Yes I admit that saying 1.d4 is more positional play and 1.e4 is more tactical is overgeneralising. In fact it depends on which line both players want to play I suppose. I thought that 1.d4 is more positional simply because most of the time White is unlikely(or unable) to play x.e4 in the opening. As the centre won't open immediately, I tend to see the game going more in the positional way. Perhaps that idea of mine arised after watching way too many Queen's Gambit Denied Games. Now I recalled, that there are many other Queen Pawn lines, such as the aggresive Gruenfeld, Dutch, Nimzo-Indian, King's Indian Defence ectera. In addition, there are sharp lines in every opening variations, even Queen's Gambit Declined itself.
On the other hand, I'm still in favour that Kasparov play 1.e4 as I bet he'd put in lots of preparations especially as White. I mean to say, he can play extremely well on both sides with 1.e4. Looking back at the Kasparov-Kramnik world Championship years ago, did anyone notice that he lost both games defending 1.d4 ? Especially the game lost in the Nimzo Indian defence, this somewhat shows that Kasparov was not as well prepared playing 1.d4. On the other hand, Kramnik obviously was better prepared for 1.d4, probably to avoid Kasparov's Najdorf defence. With these ideas in mind, do you still think Kasparov made a wrong choice challenging Kramnik in the Berlin Wall? If he'd resorted to 1.d4, Kasparov will be caught less prepared in every game as White and Black.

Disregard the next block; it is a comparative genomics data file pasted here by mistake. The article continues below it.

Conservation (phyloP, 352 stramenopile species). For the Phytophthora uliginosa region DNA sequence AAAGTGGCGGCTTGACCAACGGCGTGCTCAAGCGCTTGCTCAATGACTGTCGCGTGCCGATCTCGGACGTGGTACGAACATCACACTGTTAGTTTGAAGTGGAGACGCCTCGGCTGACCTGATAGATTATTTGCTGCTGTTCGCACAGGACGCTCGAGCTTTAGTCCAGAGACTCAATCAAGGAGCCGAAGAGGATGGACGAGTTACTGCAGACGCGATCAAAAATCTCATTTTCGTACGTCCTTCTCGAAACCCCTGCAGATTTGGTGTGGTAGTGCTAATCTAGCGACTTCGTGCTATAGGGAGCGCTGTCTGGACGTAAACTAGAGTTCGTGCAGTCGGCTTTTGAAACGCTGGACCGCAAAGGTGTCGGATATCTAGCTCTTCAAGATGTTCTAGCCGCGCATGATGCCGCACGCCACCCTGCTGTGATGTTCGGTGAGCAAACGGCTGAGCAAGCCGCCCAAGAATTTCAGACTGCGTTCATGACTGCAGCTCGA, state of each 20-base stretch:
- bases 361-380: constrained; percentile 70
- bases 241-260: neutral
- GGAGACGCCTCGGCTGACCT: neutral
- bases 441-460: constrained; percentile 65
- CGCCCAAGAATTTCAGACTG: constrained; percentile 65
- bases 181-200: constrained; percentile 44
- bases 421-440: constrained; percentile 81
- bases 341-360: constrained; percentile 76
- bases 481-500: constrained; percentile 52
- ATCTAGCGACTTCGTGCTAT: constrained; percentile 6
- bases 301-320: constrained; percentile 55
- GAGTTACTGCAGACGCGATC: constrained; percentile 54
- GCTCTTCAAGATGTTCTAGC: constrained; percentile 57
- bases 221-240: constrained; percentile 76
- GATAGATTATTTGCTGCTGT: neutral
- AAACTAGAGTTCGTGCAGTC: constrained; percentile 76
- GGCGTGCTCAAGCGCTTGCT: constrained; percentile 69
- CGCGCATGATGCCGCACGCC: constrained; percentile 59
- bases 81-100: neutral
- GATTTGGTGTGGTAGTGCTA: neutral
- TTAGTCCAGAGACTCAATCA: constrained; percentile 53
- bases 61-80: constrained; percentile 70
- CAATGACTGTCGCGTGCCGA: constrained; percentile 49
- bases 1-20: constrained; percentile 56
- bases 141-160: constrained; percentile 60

After game 2 being a game down, the best strategy would surely be going for something he's familiar with: 1.e4 and go on to the Ruy Lopez.
True, there are openings other than Ruy Lopez from 1.e4 e5, which I don't entirely understand why Kasparov didn't try it out. My personal, and I emphasise, personal, interpretation is that Kasparov wanted to verify the Berlin's defence himself. Yes it cost him the title, but I bet it's an unforgettable lesson for not just he himself but for the chess players all over the world. I thought he'll go into the Scotch Game or the Evans Gambit, but he didn't make that choice. Kasparov did mention before that he didn't like Giuoco Piano and/or the four knights opening that much, so that leaves him with fewer choices left.
Interestingly, in the Kramnik-Leko encounter we didn't see the Berlin again, did we? :)
Once again, I thank all chessgames.com users for their constructive comments and criticisms. Happy New Year! :)
|Dec-31-04|| ||acirce: <Maybe Kasparov should have switched to something else.He can play just about any opening so he should have tried SOMETHING else-anything but playing into your opponents game.>|
Well he did just that, opening with 1.c4 in games 5 and 7. That didn't work either so then he went back to the Ruy, after all as <ongyj> points out and the interview indicates he did get a good position in game 3. Still didn't work so in the last game he tried 1.d4 but still to no avail. I think just like Kramnik says that in a longer match it would have been more room for experiments. Also the strategy of deliberately allowing White a tiny advantage instead of going for equalization and dead draws was interesting in this regard. If Kasparov had gotten nothing out of the opening at all in the first two Berlins he probably wouldn't have returned to it; say if the best he could get was a dead draw like in Leko vs Kramnik, 2004.